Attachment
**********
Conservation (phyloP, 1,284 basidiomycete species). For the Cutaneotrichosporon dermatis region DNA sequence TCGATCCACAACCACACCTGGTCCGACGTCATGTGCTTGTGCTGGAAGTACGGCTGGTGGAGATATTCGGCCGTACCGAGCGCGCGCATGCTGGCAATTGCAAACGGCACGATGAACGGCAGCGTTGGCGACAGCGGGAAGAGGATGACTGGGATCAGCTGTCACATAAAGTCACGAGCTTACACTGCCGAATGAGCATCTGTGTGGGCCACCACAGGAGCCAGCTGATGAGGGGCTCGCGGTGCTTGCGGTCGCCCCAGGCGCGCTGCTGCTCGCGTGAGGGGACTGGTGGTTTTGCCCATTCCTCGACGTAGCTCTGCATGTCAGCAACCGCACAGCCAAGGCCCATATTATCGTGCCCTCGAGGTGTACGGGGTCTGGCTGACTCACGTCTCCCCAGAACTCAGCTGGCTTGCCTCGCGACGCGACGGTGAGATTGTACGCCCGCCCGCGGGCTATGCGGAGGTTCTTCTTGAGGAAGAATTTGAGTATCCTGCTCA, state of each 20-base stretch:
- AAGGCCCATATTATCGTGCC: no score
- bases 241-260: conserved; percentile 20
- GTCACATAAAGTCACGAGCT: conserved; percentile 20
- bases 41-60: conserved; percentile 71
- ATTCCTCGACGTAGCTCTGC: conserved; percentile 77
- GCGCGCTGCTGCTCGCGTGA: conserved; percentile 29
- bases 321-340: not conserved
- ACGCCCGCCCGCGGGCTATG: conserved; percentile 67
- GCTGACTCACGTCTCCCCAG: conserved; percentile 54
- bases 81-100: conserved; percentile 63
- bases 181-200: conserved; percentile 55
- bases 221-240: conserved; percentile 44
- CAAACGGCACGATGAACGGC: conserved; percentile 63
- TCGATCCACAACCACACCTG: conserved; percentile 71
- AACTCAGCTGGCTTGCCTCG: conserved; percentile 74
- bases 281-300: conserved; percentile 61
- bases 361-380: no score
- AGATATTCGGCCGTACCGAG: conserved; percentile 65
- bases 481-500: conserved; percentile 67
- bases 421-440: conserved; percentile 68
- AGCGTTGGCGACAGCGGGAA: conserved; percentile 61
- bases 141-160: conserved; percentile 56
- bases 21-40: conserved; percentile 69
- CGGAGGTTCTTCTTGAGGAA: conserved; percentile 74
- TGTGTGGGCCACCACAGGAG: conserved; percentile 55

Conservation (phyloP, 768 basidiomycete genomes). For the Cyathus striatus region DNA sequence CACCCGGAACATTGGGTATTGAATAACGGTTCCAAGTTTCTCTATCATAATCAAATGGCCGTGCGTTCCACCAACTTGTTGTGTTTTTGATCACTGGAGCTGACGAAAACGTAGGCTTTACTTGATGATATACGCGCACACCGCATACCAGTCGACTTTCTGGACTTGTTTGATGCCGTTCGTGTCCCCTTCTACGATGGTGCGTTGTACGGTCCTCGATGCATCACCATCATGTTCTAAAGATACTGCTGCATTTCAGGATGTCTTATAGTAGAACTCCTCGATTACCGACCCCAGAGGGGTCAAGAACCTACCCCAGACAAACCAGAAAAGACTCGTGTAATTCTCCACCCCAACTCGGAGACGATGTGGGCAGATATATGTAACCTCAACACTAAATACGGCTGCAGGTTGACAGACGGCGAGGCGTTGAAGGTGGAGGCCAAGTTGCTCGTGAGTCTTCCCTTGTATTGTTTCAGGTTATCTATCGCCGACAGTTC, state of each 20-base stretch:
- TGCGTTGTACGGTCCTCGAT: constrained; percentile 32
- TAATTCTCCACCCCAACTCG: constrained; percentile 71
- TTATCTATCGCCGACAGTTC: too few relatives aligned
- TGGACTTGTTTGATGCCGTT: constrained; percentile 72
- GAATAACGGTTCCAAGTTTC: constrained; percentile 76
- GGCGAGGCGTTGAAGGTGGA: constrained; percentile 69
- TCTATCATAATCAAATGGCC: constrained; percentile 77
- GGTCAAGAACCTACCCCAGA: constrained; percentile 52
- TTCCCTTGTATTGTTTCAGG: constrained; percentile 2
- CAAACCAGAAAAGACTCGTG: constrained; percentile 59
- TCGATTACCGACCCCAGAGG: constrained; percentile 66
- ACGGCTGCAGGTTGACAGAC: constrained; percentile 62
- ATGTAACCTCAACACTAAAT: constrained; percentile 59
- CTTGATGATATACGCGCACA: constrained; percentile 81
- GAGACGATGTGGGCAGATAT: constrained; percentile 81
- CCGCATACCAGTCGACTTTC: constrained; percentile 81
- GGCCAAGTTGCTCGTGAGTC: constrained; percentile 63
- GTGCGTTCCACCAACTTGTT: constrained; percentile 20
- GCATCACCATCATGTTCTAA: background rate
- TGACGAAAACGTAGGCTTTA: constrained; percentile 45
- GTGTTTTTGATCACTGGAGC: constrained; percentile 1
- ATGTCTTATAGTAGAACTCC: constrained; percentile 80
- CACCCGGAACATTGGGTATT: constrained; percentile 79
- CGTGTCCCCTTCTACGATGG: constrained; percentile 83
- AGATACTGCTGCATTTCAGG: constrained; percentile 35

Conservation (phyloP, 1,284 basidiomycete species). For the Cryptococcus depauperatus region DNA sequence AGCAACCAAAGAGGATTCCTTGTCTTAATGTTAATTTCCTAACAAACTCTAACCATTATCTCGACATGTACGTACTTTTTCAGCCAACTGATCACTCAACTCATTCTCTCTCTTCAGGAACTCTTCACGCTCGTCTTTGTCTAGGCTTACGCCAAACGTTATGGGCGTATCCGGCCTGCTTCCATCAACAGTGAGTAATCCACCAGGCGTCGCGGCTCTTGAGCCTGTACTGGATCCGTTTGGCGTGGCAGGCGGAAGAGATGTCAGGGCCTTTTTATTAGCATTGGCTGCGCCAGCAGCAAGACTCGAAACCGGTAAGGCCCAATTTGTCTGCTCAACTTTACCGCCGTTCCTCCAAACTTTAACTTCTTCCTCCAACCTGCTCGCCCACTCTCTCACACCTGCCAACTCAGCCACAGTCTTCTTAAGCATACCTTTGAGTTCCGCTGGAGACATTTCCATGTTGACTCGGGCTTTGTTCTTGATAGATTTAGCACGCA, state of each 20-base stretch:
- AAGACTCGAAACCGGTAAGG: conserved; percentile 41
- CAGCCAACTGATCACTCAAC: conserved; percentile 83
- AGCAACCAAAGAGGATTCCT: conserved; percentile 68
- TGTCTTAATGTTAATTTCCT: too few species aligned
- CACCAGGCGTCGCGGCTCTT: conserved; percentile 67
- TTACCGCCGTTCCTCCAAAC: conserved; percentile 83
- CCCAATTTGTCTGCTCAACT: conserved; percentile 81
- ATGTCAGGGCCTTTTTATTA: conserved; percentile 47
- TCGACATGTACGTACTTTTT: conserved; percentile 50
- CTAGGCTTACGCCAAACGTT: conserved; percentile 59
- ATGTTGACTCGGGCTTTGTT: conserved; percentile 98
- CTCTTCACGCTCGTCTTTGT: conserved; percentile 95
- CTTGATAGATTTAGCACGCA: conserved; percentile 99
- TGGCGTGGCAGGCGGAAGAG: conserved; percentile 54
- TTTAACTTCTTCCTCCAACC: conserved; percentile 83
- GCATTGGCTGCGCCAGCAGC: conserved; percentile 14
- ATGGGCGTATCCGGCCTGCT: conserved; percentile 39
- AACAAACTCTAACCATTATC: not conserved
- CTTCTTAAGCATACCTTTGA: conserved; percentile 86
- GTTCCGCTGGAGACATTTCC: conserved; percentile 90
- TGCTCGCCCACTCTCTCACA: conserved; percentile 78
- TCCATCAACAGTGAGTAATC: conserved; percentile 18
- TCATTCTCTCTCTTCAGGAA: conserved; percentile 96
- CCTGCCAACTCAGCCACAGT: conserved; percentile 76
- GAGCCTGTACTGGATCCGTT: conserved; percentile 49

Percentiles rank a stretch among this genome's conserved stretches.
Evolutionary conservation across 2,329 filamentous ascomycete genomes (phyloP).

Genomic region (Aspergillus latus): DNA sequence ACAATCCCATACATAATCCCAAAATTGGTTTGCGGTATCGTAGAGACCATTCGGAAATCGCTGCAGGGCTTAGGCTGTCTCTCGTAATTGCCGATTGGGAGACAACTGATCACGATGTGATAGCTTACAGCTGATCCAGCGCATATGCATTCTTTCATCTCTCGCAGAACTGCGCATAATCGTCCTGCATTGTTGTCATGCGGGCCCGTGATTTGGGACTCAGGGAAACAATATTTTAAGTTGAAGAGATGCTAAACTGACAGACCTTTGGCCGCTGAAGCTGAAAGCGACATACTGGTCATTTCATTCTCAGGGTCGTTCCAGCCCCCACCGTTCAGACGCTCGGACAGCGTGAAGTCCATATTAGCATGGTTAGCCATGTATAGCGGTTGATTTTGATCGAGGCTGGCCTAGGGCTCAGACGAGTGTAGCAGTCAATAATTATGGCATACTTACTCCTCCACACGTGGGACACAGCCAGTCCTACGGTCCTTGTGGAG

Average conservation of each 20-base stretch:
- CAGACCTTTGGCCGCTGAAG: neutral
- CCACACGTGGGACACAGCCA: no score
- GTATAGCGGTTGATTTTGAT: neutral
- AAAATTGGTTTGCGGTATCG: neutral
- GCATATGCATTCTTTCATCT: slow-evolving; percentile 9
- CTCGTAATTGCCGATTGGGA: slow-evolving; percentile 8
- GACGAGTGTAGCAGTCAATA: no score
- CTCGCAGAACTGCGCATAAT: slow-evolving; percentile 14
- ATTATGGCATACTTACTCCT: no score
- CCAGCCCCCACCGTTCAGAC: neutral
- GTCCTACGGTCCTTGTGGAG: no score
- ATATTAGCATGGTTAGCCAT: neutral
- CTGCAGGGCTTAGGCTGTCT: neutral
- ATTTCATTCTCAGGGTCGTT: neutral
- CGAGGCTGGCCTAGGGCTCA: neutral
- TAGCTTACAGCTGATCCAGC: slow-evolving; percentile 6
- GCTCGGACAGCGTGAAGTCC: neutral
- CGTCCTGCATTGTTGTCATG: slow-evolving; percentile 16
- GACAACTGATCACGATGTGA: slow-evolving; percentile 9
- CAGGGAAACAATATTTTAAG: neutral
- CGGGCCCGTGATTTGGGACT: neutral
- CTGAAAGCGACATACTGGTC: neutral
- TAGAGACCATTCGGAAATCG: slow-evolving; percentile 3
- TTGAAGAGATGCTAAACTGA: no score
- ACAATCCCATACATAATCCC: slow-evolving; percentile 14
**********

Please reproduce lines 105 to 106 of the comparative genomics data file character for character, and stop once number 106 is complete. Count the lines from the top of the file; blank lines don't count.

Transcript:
- TAGAGACCATTCGGAAATCG: slow-evolving; percentile 3
- TTGAAGAGATGCTAAACTGA: no score